A new government report finds that fewer U.S. high schools and middle schools are selling candy and salty snacks to students.
The Centers for Disease Control and Prevention said its report was based on a survey of public schools in 34 states, comparing results from 2006 to 2008.
The study did not report the total number of schools that have changed. Instead, it looked at the proportion of schools in each state.
The CDC found that the median proportion of high schools and middle schools that sell the sugary or salty snacks dropped from 54 percent to 36 percent.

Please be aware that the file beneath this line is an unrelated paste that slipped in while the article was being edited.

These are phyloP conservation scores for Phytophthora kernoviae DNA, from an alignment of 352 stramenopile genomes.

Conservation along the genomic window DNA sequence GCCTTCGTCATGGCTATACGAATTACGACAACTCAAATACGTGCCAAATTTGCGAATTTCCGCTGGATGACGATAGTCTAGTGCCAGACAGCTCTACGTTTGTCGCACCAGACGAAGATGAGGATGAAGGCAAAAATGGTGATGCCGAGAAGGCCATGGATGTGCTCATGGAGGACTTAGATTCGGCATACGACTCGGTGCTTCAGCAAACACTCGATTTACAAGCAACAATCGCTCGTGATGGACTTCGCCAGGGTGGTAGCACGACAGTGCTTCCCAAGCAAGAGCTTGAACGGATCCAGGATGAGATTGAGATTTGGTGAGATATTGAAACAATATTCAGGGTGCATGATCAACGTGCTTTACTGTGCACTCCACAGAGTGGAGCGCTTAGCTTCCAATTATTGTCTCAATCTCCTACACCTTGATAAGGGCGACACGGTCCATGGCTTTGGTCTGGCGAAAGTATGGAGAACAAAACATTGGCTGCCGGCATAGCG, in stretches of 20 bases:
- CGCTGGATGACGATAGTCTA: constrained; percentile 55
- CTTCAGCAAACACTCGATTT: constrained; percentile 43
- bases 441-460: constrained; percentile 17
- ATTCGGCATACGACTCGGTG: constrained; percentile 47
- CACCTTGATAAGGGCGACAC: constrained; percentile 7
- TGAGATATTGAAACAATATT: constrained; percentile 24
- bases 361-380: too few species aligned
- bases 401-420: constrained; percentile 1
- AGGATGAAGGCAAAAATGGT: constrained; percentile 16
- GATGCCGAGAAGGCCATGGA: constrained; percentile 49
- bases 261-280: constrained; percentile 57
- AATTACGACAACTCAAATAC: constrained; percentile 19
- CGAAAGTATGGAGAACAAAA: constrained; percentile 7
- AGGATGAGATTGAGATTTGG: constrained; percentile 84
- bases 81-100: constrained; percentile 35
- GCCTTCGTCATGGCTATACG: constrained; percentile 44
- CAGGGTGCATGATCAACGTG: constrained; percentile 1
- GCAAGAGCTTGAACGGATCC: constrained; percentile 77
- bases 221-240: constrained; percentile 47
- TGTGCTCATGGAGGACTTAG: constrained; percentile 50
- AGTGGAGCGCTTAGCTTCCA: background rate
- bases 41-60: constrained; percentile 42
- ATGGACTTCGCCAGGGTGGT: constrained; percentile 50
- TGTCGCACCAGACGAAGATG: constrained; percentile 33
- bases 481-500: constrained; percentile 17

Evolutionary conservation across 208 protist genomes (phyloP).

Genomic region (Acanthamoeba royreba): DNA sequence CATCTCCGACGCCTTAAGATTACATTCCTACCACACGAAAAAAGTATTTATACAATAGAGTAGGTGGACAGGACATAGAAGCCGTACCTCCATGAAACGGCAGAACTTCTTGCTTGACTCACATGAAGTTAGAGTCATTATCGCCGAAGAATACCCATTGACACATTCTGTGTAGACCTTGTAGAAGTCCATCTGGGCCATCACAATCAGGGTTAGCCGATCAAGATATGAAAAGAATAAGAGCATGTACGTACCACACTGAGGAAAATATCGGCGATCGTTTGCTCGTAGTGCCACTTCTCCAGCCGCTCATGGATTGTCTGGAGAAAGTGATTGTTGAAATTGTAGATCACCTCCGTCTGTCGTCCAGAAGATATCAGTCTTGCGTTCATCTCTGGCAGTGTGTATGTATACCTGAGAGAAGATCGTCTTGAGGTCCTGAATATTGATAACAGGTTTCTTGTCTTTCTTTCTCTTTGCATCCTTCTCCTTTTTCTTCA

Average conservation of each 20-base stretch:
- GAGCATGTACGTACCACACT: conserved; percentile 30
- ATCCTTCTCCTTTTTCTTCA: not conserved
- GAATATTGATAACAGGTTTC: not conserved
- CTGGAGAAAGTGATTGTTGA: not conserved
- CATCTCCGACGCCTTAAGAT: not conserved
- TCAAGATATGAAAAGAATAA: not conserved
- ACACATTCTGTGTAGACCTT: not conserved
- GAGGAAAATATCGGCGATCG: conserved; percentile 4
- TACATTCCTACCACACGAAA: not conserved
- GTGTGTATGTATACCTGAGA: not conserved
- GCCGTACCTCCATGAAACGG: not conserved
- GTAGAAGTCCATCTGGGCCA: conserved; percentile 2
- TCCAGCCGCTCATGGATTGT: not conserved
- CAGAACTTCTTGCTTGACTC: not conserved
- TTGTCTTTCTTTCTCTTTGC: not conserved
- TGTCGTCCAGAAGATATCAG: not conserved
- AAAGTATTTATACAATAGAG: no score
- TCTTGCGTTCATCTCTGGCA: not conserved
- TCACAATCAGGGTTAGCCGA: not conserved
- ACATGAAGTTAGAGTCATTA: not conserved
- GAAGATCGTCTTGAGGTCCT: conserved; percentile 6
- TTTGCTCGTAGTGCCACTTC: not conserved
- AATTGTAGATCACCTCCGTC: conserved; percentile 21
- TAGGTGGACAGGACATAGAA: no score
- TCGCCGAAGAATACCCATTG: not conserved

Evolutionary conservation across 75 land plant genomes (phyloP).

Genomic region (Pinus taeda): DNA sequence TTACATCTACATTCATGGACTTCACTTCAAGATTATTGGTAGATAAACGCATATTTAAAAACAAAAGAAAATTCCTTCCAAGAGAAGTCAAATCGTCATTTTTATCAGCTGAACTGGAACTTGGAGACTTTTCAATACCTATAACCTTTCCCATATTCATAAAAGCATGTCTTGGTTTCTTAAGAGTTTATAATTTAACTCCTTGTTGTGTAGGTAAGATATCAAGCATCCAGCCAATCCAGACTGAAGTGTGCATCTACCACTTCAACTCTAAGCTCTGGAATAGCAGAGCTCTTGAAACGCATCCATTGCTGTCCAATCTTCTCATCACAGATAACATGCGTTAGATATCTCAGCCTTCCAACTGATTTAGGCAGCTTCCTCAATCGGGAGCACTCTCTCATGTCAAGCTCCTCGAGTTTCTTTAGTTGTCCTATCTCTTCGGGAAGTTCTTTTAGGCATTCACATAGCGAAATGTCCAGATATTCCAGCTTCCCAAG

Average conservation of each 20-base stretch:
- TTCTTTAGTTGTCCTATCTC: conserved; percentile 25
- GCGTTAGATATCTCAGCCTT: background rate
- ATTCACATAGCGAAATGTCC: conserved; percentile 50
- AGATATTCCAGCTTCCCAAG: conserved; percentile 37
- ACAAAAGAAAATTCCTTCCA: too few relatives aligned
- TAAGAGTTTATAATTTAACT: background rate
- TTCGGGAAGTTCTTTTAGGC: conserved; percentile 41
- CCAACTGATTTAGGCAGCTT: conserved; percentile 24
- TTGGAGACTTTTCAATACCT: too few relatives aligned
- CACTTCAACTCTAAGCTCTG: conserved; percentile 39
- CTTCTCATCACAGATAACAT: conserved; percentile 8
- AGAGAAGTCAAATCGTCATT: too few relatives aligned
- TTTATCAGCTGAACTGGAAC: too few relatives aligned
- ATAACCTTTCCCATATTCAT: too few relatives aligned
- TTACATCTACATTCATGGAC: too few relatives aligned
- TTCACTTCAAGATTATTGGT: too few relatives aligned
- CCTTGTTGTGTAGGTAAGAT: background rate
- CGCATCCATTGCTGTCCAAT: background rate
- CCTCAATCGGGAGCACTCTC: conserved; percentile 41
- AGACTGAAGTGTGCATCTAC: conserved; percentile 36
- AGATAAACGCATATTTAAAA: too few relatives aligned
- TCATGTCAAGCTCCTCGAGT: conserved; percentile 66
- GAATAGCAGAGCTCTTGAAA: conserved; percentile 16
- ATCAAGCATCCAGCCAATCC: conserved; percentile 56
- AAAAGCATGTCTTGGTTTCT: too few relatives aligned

The share of schools that sell soda and artificial fruit drinks dropped from 62 percent to 37 percent. The report marked a continued effort by health officials to combat childhood obesity.
A new line of caffeinated chewing gum is causing jitters among health advocates and prompting federal officials to take a new look at the proliferation of jolt-infused foods, including those marketed to children and teens.
Stress, the slowing of metabolism of middle age, and hormone changes after having a baby are three main reasons why many people see the numbers on the scale going up. Dr. Mehmet Oz shares tips on how to shed those final 10 pounds.